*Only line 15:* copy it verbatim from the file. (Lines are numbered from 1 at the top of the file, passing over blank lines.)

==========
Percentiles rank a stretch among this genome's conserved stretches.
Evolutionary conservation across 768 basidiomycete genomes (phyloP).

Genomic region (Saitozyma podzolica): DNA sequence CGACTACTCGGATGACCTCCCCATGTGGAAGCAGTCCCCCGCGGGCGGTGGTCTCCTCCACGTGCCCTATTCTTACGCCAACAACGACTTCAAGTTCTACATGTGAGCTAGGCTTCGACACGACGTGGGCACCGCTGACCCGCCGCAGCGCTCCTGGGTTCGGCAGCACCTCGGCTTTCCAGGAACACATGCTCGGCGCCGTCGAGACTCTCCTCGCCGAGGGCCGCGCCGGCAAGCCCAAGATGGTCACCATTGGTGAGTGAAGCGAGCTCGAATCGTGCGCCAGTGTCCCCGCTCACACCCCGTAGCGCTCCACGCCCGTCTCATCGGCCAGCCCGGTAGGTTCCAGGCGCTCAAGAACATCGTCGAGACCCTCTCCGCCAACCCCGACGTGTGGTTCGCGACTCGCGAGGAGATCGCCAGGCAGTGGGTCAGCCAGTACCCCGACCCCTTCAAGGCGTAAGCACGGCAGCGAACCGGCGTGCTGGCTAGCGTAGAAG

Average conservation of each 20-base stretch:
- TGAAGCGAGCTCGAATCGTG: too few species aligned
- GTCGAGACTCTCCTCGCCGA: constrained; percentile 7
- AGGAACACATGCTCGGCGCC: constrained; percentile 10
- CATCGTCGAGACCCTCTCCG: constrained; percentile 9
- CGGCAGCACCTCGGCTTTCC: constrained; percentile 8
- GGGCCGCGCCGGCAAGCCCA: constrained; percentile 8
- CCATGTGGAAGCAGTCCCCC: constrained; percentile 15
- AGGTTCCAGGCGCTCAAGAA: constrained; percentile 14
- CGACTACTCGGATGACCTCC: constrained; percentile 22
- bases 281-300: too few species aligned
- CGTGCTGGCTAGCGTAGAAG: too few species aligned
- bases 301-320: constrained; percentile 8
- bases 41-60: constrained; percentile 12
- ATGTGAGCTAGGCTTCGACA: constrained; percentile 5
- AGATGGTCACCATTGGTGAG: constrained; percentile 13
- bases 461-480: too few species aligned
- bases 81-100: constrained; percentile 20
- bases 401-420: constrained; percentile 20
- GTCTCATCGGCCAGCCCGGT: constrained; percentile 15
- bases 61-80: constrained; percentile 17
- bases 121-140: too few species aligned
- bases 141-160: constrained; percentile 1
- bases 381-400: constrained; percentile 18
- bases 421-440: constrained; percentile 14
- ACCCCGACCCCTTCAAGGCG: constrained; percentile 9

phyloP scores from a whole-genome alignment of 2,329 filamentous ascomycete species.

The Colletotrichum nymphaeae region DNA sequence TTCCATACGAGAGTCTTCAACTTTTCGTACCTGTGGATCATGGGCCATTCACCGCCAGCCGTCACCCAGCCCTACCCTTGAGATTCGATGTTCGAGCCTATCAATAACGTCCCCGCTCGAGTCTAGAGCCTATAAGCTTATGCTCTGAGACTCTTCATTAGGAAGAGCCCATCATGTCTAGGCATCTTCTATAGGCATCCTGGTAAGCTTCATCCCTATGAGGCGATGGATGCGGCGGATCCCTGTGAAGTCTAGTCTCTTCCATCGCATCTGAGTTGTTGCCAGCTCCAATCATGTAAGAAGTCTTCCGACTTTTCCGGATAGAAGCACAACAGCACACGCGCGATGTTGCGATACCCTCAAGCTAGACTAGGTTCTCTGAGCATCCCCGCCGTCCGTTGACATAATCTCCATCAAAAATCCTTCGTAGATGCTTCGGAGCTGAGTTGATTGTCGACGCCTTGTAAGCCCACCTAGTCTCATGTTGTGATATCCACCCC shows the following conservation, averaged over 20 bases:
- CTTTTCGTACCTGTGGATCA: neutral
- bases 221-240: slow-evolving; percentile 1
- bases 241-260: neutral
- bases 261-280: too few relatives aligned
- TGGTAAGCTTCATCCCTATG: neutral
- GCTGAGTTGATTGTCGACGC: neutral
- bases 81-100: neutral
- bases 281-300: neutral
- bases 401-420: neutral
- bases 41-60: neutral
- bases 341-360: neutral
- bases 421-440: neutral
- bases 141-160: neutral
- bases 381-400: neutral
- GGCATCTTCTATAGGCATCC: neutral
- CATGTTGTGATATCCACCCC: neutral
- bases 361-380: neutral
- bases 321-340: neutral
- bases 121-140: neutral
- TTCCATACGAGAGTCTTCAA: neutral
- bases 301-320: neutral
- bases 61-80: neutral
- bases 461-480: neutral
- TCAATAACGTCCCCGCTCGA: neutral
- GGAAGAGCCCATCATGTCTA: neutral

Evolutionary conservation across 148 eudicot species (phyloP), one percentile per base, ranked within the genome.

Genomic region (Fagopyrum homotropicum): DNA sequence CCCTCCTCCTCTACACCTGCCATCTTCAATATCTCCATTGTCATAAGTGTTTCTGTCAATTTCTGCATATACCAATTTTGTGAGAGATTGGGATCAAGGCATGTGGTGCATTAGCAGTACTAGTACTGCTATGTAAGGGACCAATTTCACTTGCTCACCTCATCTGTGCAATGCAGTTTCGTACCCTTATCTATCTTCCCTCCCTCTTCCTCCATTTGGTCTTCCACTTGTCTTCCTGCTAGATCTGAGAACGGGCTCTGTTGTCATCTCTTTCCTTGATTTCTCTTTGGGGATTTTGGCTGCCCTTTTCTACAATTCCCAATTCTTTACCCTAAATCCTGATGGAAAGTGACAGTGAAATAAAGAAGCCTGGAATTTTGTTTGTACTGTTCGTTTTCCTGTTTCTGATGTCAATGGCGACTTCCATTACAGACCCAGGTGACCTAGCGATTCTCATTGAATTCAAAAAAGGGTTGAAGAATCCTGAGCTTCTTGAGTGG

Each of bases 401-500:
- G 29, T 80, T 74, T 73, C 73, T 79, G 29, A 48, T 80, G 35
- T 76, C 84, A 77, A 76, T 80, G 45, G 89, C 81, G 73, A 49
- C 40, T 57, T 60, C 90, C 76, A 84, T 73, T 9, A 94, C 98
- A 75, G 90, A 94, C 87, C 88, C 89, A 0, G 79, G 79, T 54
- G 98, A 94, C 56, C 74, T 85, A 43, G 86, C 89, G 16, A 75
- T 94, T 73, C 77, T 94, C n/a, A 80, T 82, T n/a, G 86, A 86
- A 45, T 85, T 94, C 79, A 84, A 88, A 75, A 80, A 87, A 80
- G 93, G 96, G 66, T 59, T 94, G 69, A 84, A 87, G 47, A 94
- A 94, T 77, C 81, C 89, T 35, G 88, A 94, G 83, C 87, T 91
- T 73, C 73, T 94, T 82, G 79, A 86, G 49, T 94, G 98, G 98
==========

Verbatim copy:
- CGTGCTGGCTAGCGTAGAAG: too few species aligned